When will it end?

Shootings horrify the country, students and schools on heightened alert

Caution and anxiety are fresh in Bayonne after the country was again shaken by a mass shooting. Soon after the Feb. 14 Marjorie Stoneman Douglas High School shooting, students and administrators began organizing the district’s participation in “National School Walkout” on March 14 on Avenue A. The demonstration calls for students, parents, and faculty to walk out of school for 17 minutes — one minute for each person killed in the Feb. 14 school shooting. Meanwhile, students are talking about protesting in Washington D.C. and other cities on March 24 to pressure federal lawmakers on gun control. Students and activists are calling the event “March for Our Lives.” Last week, thousands of students in Florida, D.C. and other cities walked out in similar protest.
On Friday, Bayonne High School went on lockdown after a message circulated through social media threatening a school shooting at “BHS,” an acronym for the New Mexico high school, Belan High School that was confused with Bayonne. Later in the day, police were called to Henry E. Harris Community School after a parent reported her child telling her that another student said a shooting would take place at the school. Police quickly determined the threat not credible. Many districts in the state and country experienced similar security scares.

View from inside

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No segment of the population may be more concerned, or aware of the risk, than high school students. They are the first generation of students born after the 1998 Columbine Massacre, and the first to come of age with the internet. Shootings have become a media theme. After one occurs, constant coverage continues for a day or two. Shooters then become memes, circulated, cropped, and edited at the speed of light, like the “BHS” Snapchat message that originated from a male sophomore student in Belan High School in New Mexico.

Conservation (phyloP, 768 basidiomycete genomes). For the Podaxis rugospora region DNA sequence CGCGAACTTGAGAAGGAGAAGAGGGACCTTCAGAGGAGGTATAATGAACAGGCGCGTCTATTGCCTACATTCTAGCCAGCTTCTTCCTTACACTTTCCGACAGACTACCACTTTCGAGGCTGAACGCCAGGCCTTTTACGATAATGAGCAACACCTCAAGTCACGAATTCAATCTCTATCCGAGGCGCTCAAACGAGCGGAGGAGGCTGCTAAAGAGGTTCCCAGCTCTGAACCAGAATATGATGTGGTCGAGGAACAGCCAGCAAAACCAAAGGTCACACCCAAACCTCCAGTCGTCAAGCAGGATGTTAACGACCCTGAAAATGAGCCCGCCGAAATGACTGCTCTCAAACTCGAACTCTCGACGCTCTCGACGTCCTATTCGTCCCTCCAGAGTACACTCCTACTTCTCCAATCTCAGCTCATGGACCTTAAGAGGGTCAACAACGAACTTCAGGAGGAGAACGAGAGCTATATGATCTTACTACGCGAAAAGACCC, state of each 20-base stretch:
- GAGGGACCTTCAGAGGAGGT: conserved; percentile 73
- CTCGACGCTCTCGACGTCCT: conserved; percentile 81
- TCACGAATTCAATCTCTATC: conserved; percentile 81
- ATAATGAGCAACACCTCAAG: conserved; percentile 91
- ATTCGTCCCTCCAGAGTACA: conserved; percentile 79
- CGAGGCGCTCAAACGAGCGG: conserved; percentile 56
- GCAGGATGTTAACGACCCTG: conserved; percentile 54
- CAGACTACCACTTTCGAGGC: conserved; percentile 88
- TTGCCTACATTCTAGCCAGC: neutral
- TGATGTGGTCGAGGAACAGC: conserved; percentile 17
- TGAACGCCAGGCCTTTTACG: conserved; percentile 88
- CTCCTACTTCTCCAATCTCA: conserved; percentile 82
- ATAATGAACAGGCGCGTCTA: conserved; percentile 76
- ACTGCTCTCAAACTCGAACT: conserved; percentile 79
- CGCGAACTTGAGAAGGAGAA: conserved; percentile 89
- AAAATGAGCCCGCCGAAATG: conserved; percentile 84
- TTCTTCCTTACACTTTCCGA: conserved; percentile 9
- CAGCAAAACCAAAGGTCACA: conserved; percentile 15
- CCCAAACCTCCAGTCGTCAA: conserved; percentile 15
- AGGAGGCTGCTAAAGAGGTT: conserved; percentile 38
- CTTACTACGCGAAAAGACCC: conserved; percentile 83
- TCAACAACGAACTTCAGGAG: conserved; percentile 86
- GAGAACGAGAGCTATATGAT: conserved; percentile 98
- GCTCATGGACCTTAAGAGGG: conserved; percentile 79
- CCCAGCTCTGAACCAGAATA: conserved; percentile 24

Snapchat, the most popular social media platform among high school students, is designed to delete communications within a short period of time. Thus, the only way to save a message is to take a screenshot. Information is therefore difficult to confirm.
The Snapchat message received by the Belan High School student was an image of a phone screenshot of another screenshot of the original message. Each degree of separation greatly reduces users’ ability to verify sources and accuracy. By the time the truth is verified, schools and communities are already disrupted.
“All BHS students prepare to see my wrath tomorrow,” read a blurry Snapchat message, which is also laced with emojis. “I’m going to be the next to go down in history you SCUMS… All you guys made fun of me and laugh at me now it’s my turn for revenge and it’s finally here. Beware my AR-15 will be in my duffle bag.”

BHS students speak their minds

On Wednesday, Feb. 21, a Bayonne High School senior said, “I want to make sure I’m safe, everyone is safe, and no one dies.”
A BHS sophomore did not feel safe. “I feel like if someone really wanted to get a gun in, they can get bring one in easily,” the student said.
“We need more security,” added a freshman.
“I think we should just get rid of guns. They should only be used for war,” said another BHS student.
“You can’t get rid of all the guns. It’s in the Constitution,” a junior pointed out. “But I think guns that can be modified to be automatic shouldn’t be allowed.”
The students said they looked forward to the March 14 “National School Walkout,” noting that a show of force from high school students is necessary to push lawmakers to take action.
“A lot of people are going to keep on [committing mass shootings] until students say something,” said a Bayonne High School senior.
Many students who are against the sale of automatic weapons are in agreement with political leadership in NJ, one of seven states and the District of Columbia that have laws banning assault weapons.